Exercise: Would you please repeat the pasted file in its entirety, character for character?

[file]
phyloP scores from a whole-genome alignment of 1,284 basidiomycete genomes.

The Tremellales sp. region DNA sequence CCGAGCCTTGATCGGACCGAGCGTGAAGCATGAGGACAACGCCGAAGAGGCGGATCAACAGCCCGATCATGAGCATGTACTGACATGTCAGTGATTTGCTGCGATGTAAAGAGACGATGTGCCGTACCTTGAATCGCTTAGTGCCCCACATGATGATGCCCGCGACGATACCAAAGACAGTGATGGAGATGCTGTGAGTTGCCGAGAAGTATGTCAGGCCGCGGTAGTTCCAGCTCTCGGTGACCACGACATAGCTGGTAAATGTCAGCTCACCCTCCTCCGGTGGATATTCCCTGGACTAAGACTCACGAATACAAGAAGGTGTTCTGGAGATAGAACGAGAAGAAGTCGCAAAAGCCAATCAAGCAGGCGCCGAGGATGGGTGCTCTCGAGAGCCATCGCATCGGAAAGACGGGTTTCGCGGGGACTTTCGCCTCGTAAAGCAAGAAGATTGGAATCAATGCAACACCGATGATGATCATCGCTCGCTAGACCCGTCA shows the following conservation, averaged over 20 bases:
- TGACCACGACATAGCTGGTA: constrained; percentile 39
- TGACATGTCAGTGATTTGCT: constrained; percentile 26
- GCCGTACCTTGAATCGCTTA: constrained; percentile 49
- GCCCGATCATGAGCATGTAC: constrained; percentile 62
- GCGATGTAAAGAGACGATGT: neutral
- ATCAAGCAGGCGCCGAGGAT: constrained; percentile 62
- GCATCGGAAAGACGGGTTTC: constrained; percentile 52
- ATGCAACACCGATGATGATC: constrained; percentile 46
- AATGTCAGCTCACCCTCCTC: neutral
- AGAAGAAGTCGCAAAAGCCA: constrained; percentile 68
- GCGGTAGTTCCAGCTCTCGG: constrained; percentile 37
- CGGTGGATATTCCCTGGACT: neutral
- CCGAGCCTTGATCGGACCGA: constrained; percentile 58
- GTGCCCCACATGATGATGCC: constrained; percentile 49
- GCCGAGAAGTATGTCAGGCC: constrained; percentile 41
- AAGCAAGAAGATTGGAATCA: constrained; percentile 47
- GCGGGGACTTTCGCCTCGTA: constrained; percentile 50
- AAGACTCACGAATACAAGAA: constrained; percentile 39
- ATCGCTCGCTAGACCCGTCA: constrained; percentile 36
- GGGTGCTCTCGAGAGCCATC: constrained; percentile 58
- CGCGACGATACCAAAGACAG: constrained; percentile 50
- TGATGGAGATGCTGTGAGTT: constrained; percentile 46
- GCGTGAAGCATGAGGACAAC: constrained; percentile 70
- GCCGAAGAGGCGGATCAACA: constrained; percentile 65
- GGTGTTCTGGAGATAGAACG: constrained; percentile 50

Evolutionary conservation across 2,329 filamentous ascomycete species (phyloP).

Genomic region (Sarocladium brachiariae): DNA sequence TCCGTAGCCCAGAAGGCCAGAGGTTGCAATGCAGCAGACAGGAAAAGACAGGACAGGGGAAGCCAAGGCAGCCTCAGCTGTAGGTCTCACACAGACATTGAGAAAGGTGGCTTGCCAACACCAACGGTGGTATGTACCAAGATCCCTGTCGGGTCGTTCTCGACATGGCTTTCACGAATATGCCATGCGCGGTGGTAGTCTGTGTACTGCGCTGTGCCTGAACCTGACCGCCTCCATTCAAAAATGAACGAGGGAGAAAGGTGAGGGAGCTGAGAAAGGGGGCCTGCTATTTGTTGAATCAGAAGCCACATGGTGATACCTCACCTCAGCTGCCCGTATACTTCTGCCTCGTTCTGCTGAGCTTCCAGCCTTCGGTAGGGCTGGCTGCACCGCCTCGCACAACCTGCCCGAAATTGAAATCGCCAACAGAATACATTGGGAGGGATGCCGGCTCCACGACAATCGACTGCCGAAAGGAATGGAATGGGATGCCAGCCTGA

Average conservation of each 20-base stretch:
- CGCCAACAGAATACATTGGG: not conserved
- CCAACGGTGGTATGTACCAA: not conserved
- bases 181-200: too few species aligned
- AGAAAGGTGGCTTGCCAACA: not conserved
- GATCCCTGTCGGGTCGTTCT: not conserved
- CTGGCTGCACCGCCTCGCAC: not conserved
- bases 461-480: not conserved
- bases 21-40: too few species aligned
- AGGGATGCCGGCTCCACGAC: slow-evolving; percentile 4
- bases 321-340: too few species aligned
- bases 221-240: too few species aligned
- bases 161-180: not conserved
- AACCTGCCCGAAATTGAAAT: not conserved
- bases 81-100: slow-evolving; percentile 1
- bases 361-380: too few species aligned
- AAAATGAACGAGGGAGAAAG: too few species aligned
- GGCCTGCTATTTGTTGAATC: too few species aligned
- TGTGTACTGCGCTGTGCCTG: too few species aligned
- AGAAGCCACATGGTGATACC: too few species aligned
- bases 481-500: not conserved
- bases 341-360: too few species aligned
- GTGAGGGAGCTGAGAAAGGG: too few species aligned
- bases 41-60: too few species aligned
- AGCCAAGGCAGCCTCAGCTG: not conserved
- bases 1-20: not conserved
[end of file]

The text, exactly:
phyloP scores from a whole-genome alignment of 1,284 basidiomycete genomes.

The Tremellales sp. region DNA sequence CCGAGCCTTGATCGGACCGAGCGTGAAGCATGAGGACAACGCCGAAGAGGCGGATCAACAGCCCGATCATGAGCATGTACTGACATGTCAGTGATTTGCTGCGATGTAAAGAGACGATGTGCCGTACCTTGAATCGCTTAGTGCCCCACATGATGATGCCCGCGACGATACCAAAGACAGTGATGGAGATGCTGTGAGTTGCCGAGAAGTATGTCAGGCCGCGGTAGTTCCAGCTCTCGGTGACCACGACATAGCTGGTAAATGTCAGCTCACCCTCCTCCGGTGGATATTCCCTGGACTAAGACTCACGAATACAAGAAGGTGTTCTGGAGATAGAACGAGAAGAAGTCGCAAAAGCCAATCAAGCAGGCGCCGAGGATGGGTGCTCTCGAGAGCCATCGCATCGGAAAGACGGGTTTCGCGGGGACTTTCGCCTCGTAAAGCAAGAAGATTGGAATCAATGCAACACCGATGATGATCATCGCTCGCTAGACCCGTCA shows the following conservation, averaged over 20 bases:
- TGACCACGACATAGCTGGTA: constrained; percentile 39
- TGACATGTCAGTGATTTGCT: constrained; percentile 26
- GCCGTACCTTGAATCGCTTA: constrained; percentile 49
- GCCCGATCATGAGCATGTAC: constrained; percentile 62
- GCGATGTAAAGAGACGATGT: neutral
- ATCAAGCAGGCGCCGAGGAT: constrained; percentile 62
- GCATCGGAAAGACGGGTTTC: constrained; percentile 52
- ATGCAACACCGATGATGATC: constrained; percentile 46
- AATGTCAGCTCACCCTCCTC: neutral
- AGAAGAAGTCGCAAAAGCCA: constrained; percentile 68
- GCGGTAGTTCCAGCTCTCGG: constrained; percentile 37
- CGGTGGATATTCCCTGGACT: neutral
- CCGAGCCTTGATCGGACCGA: constrained; percentile 58
- GTGCCCCACATGATGATGCC: constrained; percentile 49
- GCCGAGAAGTATGTCAGGCC: constrained; percentile 41
- AAGCAAGAAGATTGGAATCA: constrained; percentile 47
- GCGGGGACTTTCGCCTCGTA: constrained; percentile 50
- AAGACTCACGAATACAAGAA: constrained; percentile 39
- ATCGCTCGCTAGACCCGTCA: constrained; percentile 36
- GGGTGCTCTCGAGAGCCATC: constrained; percentile 58
- CGCGACGATACCAAAGACAG: constrained; percentile 50
- TGATGGAGATGCTGTGAGTT: constrained; percentile 46
- GCGTGAAGCATGAGGACAAC: constrained; percentile 70
- GCCGAAGAGGCGGATCAACA: constrained; percentile 65
- GGTGTTCTGGAGATAGAACG: constrained; percentile 50

Evolutionary conservation across 2,329 filamentous ascomycete species (phyloP).

Genomic region (Sarocladium brachiariae): DNA sequence TCCGTAGCCCAGAAGGCCAGAGGTTGCAATGCAGCAGACAGGAAAAGACAGGACAGGGGAAGCCAAGGCAGCCTCAGCTGTAGGTCTCACACAGACATTGAGAAAGGTGGCTTGCCAACACCAACGGTGGTATGTACCAAGATCCCTGTCGGGTCGTTCTCGACATGGCTTTCACGAATATGCCATGCGCGGTGGTAGTCTGTGTACTGCGCTGTGCCTGAACCTGACCGCCTCCATTCAAAAATGAACGAGGGAGAAAGGTGAGGGAGCTGAGAAAGGGGGCCTGCTATTTGTTGAATCAGAAGCCACATGGTGATACCTCACCTCAGCTGCCCGTATACTTCTGCCTCGTTCTGCTGAGCTTCCAGCCTTCGGTAGGGCTGGCTGCACCGCCTCGCACAACCTGCCCGAAATTGAAATCGCCAACAGAATACATTGGGAGGGATGCCGGCTCCACGACAATCGACTGCCGAAAGGAATGGAATGGGATGCCAGCCTGA

Average conservation of each 20-base stretch:
- CGCCAACAGAATACATTGGG: not conserved
- CCAACGGTGGTATGTACCAA: not conserved
- bases 181-200: too few species aligned
- AGAAAGGTGGCTTGCCAACA: not conserved
- GATCCCTGTCGGGTCGTTCT: not conserved
- CTGGCTGCACCGCCTCGCAC: not conserved
- bases 461-480: not conserved
- bases 21-40: too few species aligned
- AGGGATGCCGGCTCCACGAC: slow-evolving; percentile 4
- bases 321-340: too few species aligned
- bases 221-240: too few species aligned
- bases 161-180: not conserved
- AACCTGCCCGAAATTGAAAT: not conserved
- bases 81-100: slow-evolving; percentile 1
- bases 361-380: too few species aligned
- AAAATGAACGAGGGAGAAAG: too few species aligned
- GGCCTGCTATTTGTTGAATC: too few species aligned
- TGTGTACTGCGCTGTGCCTG: too few species aligned
- AGAAGCCACATGGTGATACC: too few species aligned
- bases 481-500: not conserved
- bases 341-360: too few species aligned
- GTGAGGGAGCTGAGAAAGGG: too few species aligned
- bases 41-60: too few species aligned
- AGCCAAGGCAGCCTCAGCTG: not conserved
- bases 1-20: not conserved